From The Constitution, Wednesday, July 3, 1861 (volume 24, number 1227)

The Death of Judge Storrs

The Hon. William L. Storrs, Chief Judge of the Supreme Court of Errors in this State, died in Hartford on Tuesday evening of last week. He had been sick but a few days of typhoid fever, and was not considered in danger until a few hours before he died.

Judge Storrs was born in this city, March 25, 1795, and was therefore 66 years of age. He was a son of Lemuel and Betsey [Champion] Storrs. The homestead of the family, and the house where Judge Storrs was born, is the brick building on the southeast corner of Main and Center streets. He graduated at Yale College in 1814, and afterward studied law in the office of his brother, Hon. Henry R. Storrs, at Whitestown, N. Y.

He commenced and continued the practice of law in this city until he was appointed a Judge of the Superior Court, when he removed to Hartford. He was several times elected to the General Assembly from this town, and in 1839 was elected a member of Congress from this district. In 1840 he was appointed a Judge of the Superior Court, and resigned his seat in Congress in order to accept this appointment. He was soon after chosen to the responsible position of Professor in the Law School at New Haven, but was obliged to resign this position on account of a want of time to perform the double duties which were imposed upon him. Whatever Judge Storrs did, he performed faithfully and thoroughly, and he would accept no office or position the duties of which he could not fully accomplish. In 1846 he received the honorary degree of Doctor of Laws from the Western Reserve College in Ohio. He was elected Chief Judge of the Supreme Court in 1856, and was the successor of Judge Church. He remained unmarried, and resided at the City Hotel in Hartford. No relatives, we believe, are now living in this city, but in Hartford he leaves a sister, the wife of Ex-Governor Trumbull, and a brother Gustavus.

This State has probably produced no better lawyer than Judge Storrs. While at the bar, he took the first rank, and was universally acknowledged as one of the most sound, best read, and most able advocate and counselor in this or any other country. As a Judge his opinions have been considered among the most clear and authoritative of any which have ever been given from the bench of the Supreme Court. In Judge Storrs Connecticut has lost one of her best men. In private life he was remarkable for his kind and affable manners, and his former townsmen in Middletown who knew him well can bear testimony to the remarkable kindness of heart which marked all his intercourse with them.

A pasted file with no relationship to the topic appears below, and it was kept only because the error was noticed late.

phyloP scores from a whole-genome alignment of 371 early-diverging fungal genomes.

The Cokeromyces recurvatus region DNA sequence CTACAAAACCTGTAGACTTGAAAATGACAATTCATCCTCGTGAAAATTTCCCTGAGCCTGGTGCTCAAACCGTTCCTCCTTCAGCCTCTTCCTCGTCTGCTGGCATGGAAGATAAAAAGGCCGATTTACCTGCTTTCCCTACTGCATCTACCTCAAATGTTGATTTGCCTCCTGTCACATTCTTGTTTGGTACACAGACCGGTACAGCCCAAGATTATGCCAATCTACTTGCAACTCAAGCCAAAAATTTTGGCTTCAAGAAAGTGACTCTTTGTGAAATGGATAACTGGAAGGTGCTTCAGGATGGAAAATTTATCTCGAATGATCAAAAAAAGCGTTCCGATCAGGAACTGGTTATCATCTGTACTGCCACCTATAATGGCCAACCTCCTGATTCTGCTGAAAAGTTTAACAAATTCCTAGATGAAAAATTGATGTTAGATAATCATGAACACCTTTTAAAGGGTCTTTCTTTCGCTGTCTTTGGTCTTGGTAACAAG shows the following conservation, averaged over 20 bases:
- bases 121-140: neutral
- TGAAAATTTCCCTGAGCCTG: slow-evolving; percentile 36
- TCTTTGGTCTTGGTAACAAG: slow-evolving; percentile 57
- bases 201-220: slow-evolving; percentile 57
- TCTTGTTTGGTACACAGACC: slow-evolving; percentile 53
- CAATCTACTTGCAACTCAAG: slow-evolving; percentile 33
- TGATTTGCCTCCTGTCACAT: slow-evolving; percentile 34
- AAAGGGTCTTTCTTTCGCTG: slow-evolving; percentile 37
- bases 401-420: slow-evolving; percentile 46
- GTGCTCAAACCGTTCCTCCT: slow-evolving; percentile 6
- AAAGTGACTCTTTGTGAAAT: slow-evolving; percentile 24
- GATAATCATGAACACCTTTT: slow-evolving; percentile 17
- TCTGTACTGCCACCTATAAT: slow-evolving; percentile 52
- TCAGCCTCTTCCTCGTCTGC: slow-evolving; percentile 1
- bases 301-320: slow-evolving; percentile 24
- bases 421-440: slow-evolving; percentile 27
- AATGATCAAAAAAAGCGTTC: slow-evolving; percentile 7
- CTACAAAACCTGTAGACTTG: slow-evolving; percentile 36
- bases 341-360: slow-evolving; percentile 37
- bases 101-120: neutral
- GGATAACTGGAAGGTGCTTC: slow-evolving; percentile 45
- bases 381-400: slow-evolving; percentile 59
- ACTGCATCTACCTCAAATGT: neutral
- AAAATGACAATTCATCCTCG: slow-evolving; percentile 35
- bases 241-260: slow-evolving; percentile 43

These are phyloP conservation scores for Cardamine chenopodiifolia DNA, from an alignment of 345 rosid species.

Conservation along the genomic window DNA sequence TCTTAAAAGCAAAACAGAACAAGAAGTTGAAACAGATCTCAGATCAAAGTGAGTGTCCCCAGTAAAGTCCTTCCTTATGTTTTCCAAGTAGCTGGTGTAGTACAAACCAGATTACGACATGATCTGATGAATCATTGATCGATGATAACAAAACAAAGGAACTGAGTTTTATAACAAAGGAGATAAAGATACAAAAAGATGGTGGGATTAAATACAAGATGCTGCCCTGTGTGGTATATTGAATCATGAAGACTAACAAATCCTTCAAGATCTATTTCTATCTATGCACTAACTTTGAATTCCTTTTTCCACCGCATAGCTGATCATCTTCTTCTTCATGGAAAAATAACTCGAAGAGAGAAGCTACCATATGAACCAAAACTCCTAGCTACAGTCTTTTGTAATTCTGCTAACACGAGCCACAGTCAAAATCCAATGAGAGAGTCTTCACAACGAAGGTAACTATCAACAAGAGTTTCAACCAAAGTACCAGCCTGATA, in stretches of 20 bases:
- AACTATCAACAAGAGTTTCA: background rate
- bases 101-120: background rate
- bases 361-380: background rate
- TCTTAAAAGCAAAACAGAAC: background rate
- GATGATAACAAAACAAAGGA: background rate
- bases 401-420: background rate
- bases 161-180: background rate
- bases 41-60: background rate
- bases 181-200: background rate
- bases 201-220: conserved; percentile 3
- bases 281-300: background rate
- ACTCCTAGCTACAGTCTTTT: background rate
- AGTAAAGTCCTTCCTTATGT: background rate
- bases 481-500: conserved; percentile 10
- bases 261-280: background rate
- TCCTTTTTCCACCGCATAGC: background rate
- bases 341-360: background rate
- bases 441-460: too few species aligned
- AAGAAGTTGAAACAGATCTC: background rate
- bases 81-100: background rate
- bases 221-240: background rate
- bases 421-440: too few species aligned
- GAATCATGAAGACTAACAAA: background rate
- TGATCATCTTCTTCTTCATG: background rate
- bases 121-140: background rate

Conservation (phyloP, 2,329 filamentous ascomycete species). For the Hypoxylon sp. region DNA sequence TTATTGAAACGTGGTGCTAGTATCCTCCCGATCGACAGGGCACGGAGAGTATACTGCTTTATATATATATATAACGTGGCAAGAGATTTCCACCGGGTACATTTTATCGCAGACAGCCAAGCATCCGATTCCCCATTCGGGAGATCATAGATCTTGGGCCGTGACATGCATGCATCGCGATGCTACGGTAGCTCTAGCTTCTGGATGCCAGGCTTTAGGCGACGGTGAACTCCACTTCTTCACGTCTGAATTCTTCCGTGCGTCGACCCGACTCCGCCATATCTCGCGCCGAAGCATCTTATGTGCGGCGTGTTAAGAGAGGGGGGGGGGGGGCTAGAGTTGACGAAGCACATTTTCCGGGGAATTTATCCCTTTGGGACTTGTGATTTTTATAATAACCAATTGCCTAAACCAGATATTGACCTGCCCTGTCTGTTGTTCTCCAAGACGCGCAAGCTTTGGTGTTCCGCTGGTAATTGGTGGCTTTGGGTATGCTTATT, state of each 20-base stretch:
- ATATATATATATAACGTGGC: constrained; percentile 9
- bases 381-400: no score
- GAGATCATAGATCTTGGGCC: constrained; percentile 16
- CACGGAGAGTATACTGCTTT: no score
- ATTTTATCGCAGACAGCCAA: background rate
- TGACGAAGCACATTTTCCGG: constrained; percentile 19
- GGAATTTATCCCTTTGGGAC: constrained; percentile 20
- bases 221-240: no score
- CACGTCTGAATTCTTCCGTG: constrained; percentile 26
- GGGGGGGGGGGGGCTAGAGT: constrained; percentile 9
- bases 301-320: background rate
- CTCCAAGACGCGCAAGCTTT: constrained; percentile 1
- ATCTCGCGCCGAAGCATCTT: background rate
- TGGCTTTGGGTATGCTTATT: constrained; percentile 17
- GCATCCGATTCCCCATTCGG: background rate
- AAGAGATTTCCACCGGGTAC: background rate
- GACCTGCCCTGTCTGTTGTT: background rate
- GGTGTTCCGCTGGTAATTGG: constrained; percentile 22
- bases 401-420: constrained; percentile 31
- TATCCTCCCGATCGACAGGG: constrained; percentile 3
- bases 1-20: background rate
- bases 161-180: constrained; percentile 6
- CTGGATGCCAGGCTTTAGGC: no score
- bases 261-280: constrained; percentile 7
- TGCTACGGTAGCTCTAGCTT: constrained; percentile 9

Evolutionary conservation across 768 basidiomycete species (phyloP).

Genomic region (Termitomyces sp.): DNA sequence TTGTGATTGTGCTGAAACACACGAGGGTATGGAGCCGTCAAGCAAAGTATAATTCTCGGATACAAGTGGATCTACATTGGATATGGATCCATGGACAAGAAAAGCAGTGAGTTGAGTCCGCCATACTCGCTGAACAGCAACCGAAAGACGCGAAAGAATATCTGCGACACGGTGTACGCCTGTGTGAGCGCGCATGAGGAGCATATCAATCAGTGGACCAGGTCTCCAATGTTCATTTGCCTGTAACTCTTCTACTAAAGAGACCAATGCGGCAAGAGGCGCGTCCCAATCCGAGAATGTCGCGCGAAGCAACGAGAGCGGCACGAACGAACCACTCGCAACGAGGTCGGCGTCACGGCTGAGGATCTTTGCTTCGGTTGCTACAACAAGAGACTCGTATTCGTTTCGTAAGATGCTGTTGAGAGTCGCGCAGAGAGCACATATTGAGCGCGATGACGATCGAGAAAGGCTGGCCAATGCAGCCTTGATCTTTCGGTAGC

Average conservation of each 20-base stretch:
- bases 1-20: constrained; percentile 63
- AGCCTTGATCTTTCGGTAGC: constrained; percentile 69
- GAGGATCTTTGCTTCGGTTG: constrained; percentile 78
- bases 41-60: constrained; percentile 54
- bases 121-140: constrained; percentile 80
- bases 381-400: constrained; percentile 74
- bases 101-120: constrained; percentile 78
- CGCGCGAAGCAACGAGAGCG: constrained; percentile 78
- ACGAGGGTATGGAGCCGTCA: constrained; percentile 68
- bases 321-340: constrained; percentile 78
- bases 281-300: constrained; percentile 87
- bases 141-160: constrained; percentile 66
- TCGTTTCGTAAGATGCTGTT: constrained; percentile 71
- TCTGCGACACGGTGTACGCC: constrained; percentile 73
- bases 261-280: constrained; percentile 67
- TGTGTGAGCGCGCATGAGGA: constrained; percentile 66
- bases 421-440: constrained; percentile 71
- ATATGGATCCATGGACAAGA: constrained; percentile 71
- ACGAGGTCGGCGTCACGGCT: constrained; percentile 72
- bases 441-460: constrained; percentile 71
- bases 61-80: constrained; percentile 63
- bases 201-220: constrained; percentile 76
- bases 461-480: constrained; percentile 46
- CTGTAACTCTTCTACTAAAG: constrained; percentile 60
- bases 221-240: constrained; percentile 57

General Assembly

May Session, A. D., 1861

Resolved, That this Legislature have received with profound regret and feeling of bereavement the intelligence of the death of William L. Storrs, Chief Justice of this State.

Resolved, That in his death we part with one endowed by nature with rare gifts, whose social qualities endeared him to all men, who has filled with distinguished ability a post in our National Councils, whose judicial mind was an ornament to the State and Nation, and whose recorded opinions are enduring monuments of his greatness.

Resolved, That when a great and good man dies it becomes those to whom his life has been a blessing, publicly to express their grief and veneration.

Resolved, That as expressive of our sorrow and respect for his memory, this Legislature do now adjourn.

Mr. Deming spoke upon the resolutions in a very eloquent manner.

Resolutions passed unanimously, and the House adjourned.

The Latest News

Baltimore has been placed under martial law by order of Gen. Banks, who has arrested the board of police commissioners. It is said that a plot has been discovered of an intended attack. There are many rumors but nothing definite is known.

Proceedings of the East Tennessee convention have been received. The consent of the Legislature is asked that East Tennessee may form a separate State. Arrangements are made for holding an election in the counties of East Tennessee to choose delegates to a general convention to be held at Kingston.

The constitution of the confederate states is unpopular in Georgia, because of the absence of the declaration making three-fifths of the blacks the basis of representation.

The Fourth Conn. regt., is now brigaded with the 1st Wisconsin, 11th Pennsylvania, a company of U. S. Infantry formerly commanded by Capt. Magruder, under Brig. Gen. Abercrombie, late Lieut. Colonel in the regular army.